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Zinc methionine and zinc sulfate as sources of dietary zinc for juvenile abalone, Haliotis discus hannai Ino
Tan, B.; Mai, K. (2001). Zinc methionine and zinc sulfate as sources of dietary zinc for juvenile abalone, Haliotis discus hannai Ino. Aquaculture 192: 67-84
In: Aquaculture. Elsevier: Amsterdam; London; New York; Oxford; Tokyo. ISSN 0044-8486, more
Peer reviewed article  

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Keyword
    Marine

Authors  Top 
  • Tan, B.
  • Mai, K.

Abstract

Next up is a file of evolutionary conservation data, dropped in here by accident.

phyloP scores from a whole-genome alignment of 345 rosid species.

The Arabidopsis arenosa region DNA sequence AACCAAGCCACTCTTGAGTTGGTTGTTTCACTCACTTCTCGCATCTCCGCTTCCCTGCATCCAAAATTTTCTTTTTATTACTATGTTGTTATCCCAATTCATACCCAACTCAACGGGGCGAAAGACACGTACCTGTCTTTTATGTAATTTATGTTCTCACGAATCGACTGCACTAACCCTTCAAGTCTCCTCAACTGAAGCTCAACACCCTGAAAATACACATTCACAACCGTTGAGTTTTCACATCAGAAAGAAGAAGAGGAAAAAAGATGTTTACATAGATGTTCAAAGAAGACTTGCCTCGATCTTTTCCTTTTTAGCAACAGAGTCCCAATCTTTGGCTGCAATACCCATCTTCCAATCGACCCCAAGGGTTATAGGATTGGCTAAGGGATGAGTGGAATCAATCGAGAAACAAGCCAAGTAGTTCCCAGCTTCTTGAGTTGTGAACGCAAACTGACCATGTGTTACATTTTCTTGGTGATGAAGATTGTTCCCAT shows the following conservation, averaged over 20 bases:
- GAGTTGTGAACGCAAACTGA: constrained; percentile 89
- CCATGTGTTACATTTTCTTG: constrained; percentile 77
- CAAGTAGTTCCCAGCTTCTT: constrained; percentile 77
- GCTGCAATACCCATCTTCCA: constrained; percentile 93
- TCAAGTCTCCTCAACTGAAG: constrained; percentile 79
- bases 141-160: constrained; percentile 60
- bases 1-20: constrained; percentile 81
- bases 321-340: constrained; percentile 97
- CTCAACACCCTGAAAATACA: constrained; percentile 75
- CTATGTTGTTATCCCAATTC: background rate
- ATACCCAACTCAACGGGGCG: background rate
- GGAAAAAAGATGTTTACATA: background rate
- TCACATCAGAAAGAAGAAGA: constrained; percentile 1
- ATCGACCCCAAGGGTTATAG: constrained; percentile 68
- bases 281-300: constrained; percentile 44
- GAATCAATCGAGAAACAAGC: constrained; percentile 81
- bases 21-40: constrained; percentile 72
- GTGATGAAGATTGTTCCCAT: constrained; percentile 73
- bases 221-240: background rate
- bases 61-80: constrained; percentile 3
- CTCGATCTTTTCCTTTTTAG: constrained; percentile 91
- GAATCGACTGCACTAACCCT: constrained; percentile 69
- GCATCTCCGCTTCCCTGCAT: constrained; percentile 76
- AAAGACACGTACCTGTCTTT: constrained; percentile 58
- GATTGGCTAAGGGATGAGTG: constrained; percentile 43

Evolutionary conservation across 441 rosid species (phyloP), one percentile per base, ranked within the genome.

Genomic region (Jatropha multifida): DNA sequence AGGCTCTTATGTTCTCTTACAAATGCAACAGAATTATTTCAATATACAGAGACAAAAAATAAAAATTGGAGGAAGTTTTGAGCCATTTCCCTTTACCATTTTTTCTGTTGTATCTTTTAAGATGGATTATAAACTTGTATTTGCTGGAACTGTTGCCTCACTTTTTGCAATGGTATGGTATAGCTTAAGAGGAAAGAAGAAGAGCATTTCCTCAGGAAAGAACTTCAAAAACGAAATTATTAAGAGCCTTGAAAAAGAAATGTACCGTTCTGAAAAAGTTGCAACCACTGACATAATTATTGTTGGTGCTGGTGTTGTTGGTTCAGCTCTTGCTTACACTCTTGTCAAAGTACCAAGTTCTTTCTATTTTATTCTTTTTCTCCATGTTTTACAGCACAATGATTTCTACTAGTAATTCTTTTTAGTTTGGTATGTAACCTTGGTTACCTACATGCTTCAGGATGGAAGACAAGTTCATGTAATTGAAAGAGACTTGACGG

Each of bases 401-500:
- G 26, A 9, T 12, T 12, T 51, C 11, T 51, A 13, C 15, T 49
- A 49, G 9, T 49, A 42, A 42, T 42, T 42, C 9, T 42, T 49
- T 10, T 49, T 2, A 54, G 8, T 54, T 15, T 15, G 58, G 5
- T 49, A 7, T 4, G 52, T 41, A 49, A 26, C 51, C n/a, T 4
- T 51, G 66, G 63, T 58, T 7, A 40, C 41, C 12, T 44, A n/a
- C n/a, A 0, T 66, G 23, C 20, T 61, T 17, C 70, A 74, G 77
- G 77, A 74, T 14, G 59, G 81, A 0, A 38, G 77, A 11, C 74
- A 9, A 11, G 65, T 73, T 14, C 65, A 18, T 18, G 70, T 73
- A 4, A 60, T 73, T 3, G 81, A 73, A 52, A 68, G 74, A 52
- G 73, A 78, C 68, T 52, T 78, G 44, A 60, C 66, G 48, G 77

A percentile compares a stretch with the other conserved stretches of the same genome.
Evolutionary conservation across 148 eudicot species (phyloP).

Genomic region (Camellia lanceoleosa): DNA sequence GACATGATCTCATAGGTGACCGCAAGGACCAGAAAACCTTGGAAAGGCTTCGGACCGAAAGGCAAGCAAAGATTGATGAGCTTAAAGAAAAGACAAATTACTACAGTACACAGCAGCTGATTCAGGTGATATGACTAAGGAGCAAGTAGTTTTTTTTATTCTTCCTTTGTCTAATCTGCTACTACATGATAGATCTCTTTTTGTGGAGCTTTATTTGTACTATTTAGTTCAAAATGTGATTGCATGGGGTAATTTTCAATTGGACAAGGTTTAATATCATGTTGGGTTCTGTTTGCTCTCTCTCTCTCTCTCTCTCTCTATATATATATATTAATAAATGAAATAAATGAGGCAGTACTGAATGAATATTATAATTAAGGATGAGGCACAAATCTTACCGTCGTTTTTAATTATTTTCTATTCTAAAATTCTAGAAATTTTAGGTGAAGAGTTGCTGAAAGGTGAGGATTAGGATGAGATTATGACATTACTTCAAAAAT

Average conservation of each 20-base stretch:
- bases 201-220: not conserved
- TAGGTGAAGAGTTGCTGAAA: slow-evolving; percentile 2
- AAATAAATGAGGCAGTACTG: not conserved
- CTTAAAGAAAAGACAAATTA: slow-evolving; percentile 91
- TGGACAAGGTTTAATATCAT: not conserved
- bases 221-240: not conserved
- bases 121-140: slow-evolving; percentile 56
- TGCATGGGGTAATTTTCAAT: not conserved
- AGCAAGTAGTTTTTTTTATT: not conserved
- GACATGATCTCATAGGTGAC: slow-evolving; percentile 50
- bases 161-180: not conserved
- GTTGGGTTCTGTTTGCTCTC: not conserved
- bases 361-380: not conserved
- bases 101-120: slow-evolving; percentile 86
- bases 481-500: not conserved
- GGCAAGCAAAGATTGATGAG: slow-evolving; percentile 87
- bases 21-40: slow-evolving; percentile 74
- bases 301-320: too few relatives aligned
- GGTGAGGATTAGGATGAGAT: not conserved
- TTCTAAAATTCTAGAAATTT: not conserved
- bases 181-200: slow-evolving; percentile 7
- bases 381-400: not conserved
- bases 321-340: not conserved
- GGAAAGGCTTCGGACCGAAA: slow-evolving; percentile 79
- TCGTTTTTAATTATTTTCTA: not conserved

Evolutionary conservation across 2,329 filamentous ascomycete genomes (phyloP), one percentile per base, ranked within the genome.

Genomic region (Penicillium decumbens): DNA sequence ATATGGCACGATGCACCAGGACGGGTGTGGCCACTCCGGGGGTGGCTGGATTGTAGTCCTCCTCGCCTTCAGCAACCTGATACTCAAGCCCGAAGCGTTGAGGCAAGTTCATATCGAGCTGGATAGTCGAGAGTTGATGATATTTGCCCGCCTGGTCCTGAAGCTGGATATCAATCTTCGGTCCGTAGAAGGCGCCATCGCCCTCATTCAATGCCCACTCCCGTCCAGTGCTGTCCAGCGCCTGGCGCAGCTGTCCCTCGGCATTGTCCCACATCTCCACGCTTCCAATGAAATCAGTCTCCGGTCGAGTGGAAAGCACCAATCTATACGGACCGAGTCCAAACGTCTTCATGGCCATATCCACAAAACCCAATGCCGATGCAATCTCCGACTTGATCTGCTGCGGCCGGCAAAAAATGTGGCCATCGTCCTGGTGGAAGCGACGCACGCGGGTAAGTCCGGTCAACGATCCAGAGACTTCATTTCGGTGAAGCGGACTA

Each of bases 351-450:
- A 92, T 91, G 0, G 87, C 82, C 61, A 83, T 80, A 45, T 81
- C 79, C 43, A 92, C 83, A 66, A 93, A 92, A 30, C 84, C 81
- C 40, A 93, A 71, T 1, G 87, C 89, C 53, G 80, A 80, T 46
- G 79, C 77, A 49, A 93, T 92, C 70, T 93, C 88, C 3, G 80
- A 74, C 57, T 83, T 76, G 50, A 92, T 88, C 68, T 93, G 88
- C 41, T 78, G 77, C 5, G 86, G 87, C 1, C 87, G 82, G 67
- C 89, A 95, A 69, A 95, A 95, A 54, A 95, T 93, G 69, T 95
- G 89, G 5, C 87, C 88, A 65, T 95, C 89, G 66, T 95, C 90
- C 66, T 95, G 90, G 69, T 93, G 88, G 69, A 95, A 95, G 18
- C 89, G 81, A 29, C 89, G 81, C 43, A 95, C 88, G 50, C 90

A feeding experiment was conducted to determine the minimum dietary zinc requirement of juvenile abalone, Haliotis discus hannai, with zinc methionine (ZnMet) and zinc sulfate (ZnSO4·7H2O) as the zinc sources and to compare the bioavailability of the two zinc sources using a premium quality diet based on casein-gelatin as the protein sources. Semipurified experimental diets containing graded levels of dietary zinc (5.6-84.6 mg zinc/kg) provided as either ZnMet or ZnSO4 were fed to juvenile abalone in triplicate groups for 16 weeks. The results showed that the average weight gain rate (WGR, %), daily increment in shell length (DISL, µm/day), soft-body alkaline phosphatase activity (SBAKP, U/g protein) and soft-body zinc concentration (SB zinc, µg/g) of the abalone were significantly (ANOVA, P<0.01) affected by dietary treatment, and responded in broken-line models to increases in dietary zinc levels from the two zinc sources. The requirements for dietary zinc using ZnMet and ZnSO4 as the supplemental zinc sources, determined by broken-line regression analysis, on the basis of maximum WGR were 15.49 and 34.10 mg/kg, respectively, on maximum DISL were 15.16 and 33.99 mg/kg, respectively, on maximum SBAKP were 15.54 and 31.91 mg/kg, and on maximum SB zinc deposition were 17.75 and 34.29 mg/kg, respectively. The shell zinc concentration, as well as iron concentration in soft-body and shell of the abalone, however, was maintained relatively constant (ANOVA, P>0.05) regardless of dietary treatment. Based on these results, a minimum requirement for dietary zinc was recommended to be 16-18 mg/kg from ZnMet, and 35 mg/kg from ZnSO4. This experiment also showed that the bioavailability of dietary zinc with ZnMet was approximately three times as high as that of ZnSO4 to H. discus hannai Ino.

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